Fall camp is upon us with Mississippi State kicking things off Thursday and Auburn and Alabama getting underway Friday.

That means, of course, that the offseason is officially over. It’s been fun and depressing and mesmerizing all at once.

Let's take a look back:

Arrests galore

[+] EnlargeKevin Sumlin
Patrick Green/Icon SMITexas A&M coach Kevin Sumlin has had to deal with offseason incidents involving five players.
Texas A&M's Kevin Sumlin tried to make the argument that one bad apple doesn’t spoil the whole bunch. This week he told reporters, “Everything gets lumped into one big bucket. That’s tough.” The problem, of course, is that it’s not one bad apple -- or two or three or four. Five Aggies were arrested, including Darian Claiborne and Isaiah Golden. Alabama, on the other hand, had four players get in hot water, including Dillon Lee and Jarran Reed, who were arrested on suspicion of driving under the influence. And at Georgia, the hits keep coming. It was bad enough when Josh Harvey-Clemons and Tray Matthews were dismissed, then Jonathan Taylor was booted after being charged with aggravated assault.

Nick Marshall smokes pot -- but he’ll be a better passer

Auburn’s talented quarterback nearly went the length of the offseason without trouble. With another few weeks and another expectedly solid season, he might have been able to put to rest the talk of his dismissal from Georgia. He might have simply been Auburn quarterback Nick Marshall -- no asterisk, no footnote about his off-the-field trouble. Instead of talking about his improvements as a passer, becoming more accurate and comfortable in the offense and more technically sound, the discussion has turned to his mental makeup, whether he’ll be suspended and what this all means for Auburn’s hopes of repeating as SEC champs after being cited by police for possessing a small amount of marijuana.

Head Ball Coach wins ‘talking season’

Really, we could just link to a story about what Steve Spurrier said at SEC media days and be done with this. Or we could link to what he said later about Clemson coach Dabo Swinney being from Pluto. Or we could simply call up Spurrier, ask for his thoughts on, say, LeBron James’ return to Cleveland, press record and play the tape back for you. Spurrier is the annual grand champion of the offseason, or what he likes to call “talking season.” Among a field of college coaches who are often stuffy and close to the vest, the Head Ball Coach speaks his mind, shows off his wit and seems to generally enjoy the spotlight.

Derrick Henry, Leonard Fournette for Heisman

Boy, do expectations run rampant from February to July. If you didn’t know any better, you’d think T.J. Yeldon and Terrence Magee didn’t exist. If you listened to the Internet, you’d think Alabama's Henry ran for 10,000 yards last season, literally crashing through brick walls and requiring an entire SWAT team to tackle him, instead of looking at the stat sheet that reads no career starts and no games with double-digit carries. But that’s what a Sugar Bowl with 161 all-purpose yards will do for you. If that kind of hype bothers you, hold on because the Leonard Fournette show has arrived in full force at LSU. The former No. 1 overall recruit has been compared with Michael Jordan and Adrian Peterson. He’s a Heisman Trophy contender, if you ask the right people. Oh, and he’s also a college freshman who only recently arrived at on campus.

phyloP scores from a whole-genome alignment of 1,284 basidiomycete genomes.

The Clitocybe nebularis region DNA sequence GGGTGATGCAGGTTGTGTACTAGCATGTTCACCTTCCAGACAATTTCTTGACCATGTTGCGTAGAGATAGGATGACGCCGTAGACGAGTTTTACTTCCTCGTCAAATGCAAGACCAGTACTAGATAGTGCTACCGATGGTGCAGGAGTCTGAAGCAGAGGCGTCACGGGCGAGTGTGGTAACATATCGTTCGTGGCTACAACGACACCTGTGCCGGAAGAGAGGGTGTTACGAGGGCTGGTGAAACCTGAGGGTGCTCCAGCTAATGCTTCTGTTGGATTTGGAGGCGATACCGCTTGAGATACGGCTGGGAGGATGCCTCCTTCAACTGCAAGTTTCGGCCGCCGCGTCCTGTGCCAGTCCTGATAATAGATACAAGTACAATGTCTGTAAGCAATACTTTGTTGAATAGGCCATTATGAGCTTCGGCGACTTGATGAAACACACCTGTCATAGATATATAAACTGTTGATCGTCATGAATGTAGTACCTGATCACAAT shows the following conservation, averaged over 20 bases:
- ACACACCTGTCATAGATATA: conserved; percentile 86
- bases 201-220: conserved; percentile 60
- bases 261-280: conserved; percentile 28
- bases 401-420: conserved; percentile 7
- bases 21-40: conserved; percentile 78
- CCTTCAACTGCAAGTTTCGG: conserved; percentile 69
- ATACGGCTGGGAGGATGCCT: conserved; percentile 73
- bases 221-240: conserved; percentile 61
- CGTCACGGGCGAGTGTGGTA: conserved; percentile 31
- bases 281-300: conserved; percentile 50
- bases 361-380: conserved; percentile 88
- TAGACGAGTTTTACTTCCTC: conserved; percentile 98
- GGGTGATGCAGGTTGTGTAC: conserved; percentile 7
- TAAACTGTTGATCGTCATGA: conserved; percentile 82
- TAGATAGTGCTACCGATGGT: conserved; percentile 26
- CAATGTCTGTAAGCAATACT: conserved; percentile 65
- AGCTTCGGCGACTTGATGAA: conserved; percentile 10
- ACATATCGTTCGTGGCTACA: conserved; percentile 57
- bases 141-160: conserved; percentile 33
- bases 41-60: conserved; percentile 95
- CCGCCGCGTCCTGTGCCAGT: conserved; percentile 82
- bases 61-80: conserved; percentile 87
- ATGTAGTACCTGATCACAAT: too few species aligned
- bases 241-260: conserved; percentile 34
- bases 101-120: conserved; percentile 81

Tempo debate won’t go away

[+] EnlargeBret Bielema
Wesley Hitt/Getty ImagesArkansas coach Bret Bielema won't give up the up-tempo debate.
You remember the back-and-forth between Gus Malzahn and Bret Bielema last year, when Bielema alleged that up-tempo offenses were a health concern. Malzahn asked if that was a joke and Bielema fired back, saying he wasn’t a comedian. That seemed serious at the time. Well, maybe the joke’s on us because this debate just won’t go away. The tabled 10-second proposal has further stoked the flames. Bielema further dug a hole for himself when he brought the death of a Cal football player into the debate, then argued to Sports Illustrated that players with sickle-cell traits are the most at risk. So, as you might have guessed, there was more back-and-forth and at one point during SEC media days. Missouri coach Gary Pinkel called the safety issue straight-up “fiction.” Oh, joy. A healthy debate is one thing, but to go on and on about an issue that isn’t even able to go to a vote seems ludicrous.

The force is with Chris Conley

On the bright side, hopefully Georgia wideout Chris Conley’s “Star Wars” films keep on coming. His first trailer for “Retribution” was a huge hit, and apparently he has a second film already in the works. At a time where athletes’ rights and off-the-field behavior dominate our headlines, it’s refreshing to see a football player do something totally original and totally unrelated to the game he plays, all while doing well in school. In a game that’s become much more big business than unadulterated fun, it's great to see an athlete do something he loves and be celebrated for it.

It’s still the SEC vs. the world

You’d think that the year the SEC finally failed to win the national championship would be the year the league would stop absorbing so many shots from the rest of its Power 5 conference brethren. But you’d be wrong. The SEC is still the target of almost every major talking point in college football, from scheduling to the playoff to recruiting tactics. Every conference media days involved some jab at the SEC. Oklahoma coach Bob Stoops gloated about the SEC falling back to earth, in his mind solidifying his comments about the bottom half of the league being overrated. But oddly, in the same breath he boasted about Oklahoma's strength of schedule, propping up a Tennessee program that hasn’t finished a season above .500 since 2009. How does that work? But Stoops wasn’t alone. Everyone took a shot and everyone did it for the same reason: lobbying for the playoff. With four spots and five major conferences, everyone is looking to throw someone under the bus.